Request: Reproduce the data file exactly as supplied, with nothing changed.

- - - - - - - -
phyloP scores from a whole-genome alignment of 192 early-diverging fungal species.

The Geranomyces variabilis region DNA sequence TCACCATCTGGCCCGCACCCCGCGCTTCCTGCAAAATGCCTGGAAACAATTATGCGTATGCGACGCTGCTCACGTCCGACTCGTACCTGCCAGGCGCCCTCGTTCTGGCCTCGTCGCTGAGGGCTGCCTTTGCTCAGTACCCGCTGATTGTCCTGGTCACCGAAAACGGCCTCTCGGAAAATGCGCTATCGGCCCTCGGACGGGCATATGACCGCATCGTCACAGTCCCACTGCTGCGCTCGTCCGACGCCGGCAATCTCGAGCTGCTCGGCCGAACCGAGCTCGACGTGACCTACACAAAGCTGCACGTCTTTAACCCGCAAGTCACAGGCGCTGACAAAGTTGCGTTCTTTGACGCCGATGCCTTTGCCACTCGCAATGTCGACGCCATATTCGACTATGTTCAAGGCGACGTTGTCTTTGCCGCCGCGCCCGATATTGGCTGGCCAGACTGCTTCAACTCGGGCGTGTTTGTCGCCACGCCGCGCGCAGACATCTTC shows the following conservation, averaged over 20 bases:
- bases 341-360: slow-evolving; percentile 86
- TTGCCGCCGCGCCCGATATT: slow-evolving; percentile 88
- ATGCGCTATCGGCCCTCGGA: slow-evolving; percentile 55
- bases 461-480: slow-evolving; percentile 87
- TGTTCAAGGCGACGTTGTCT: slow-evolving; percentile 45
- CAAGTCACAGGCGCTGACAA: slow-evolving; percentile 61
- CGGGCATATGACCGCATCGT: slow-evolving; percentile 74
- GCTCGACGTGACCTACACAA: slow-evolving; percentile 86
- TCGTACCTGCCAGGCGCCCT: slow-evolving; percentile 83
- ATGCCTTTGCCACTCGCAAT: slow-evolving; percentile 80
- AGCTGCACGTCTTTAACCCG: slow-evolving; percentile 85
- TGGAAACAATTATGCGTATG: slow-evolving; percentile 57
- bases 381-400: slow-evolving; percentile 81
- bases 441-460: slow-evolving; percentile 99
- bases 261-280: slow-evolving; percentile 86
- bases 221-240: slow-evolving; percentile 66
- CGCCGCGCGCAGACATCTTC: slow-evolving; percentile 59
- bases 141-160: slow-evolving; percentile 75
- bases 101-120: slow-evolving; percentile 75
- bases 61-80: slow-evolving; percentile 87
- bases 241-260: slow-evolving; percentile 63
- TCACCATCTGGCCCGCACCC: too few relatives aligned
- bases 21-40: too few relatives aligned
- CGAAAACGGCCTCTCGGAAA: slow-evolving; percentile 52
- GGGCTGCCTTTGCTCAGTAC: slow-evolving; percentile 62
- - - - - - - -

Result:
phyloP scores from a whole-genome alignment of 192 early-diverging fungal species.

The Geranomyces variabilis region DNA sequence TCACCATCTGGCCCGCACCCCGCGCTTCCTGCAAAATGCCTGGAAACAATTATGCGTATGCGACGCTGCTCACGTCCGACTCGTACCTGCCAGGCGCCCTCGTTCTGGCCTCGTCGCTGAGGGCTGCCTTTGCTCAGTACCCGCTGATTGTCCTGGTCACCGAAAACGGCCTCTCGGAAAATGCGCTATCGGCCCTCGGACGGGCATATGACCGCATCGTCACAGTCCCACTGCTGCGCTCGTCCGACGCCGGCAATCTCGAGCTGCTCGGCCGAACCGAGCTCGACGTGACCTACACAAAGCTGCACGTCTTTAACCCGCAAGTCACAGGCGCTGACAAAGTTGCGTTCTTTGACGCCGATGCCTTTGCCACTCGCAATGTCGACGCCATATTCGACTATGTTCAAGGCGACGTTGTCTTTGCCGCCGCGCCCGATATTGGCTGGCCAGACTGCTTCAACTCGGGCGTGTTTGTCGCCACGCCGCGCGCAGACATCTTC shows the following conservation, averaged over 20 bases:
- bases 341-360: slow-evolving; percentile 86
- TTGCCGCCGCGCCCGATATT: slow-evolving; percentile 88
- ATGCGCTATCGGCCCTCGGA: slow-evolving; percentile 55
- bases 461-480: slow-evolving; percentile 87
- TGTTCAAGGCGACGTTGTCT: slow-evolving; percentile 45
- CAAGTCACAGGCGCTGACAA: slow-evolving; percentile 61
- CGGGCATATGACCGCATCGT: slow-evolving; percentile 74
- GCTCGACGTGACCTACACAA: slow-evolving; percentile 86
- TCGTACCTGCCAGGCGCCCT: slow-evolving; percentile 83
- ATGCCTTTGCCACTCGCAAT: slow-evolving; percentile 80
- AGCTGCACGTCTTTAACCCG: slow-evolving; percentile 85
- TGGAAACAATTATGCGTATG: slow-evolving; percentile 57
- bases 381-400: slow-evolving; percentile 81
- bases 441-460: slow-evolving; percentile 99
- bases 261-280: slow-evolving; percentile 86
- bases 221-240: slow-evolving; percentile 66
- CGCCGCGCGCAGACATCTTC: slow-evolving; percentile 59
- bases 141-160: slow-evolving; percentile 75
- bases 101-120: slow-evolving; percentile 75
- bases 61-80: slow-evolving; percentile 87
- bases 241-260: slow-evolving; percentile 63
- TCACCATCTGGCCCGCACCC: too few relatives aligned
- bases 21-40: too few relatives aligned
- CGAAAACGGCCTCTCGGAAA: slow-evolving; percentile 52
- GGGCTGCCTTTGCTCAGTAC: slow-evolving; percentile 62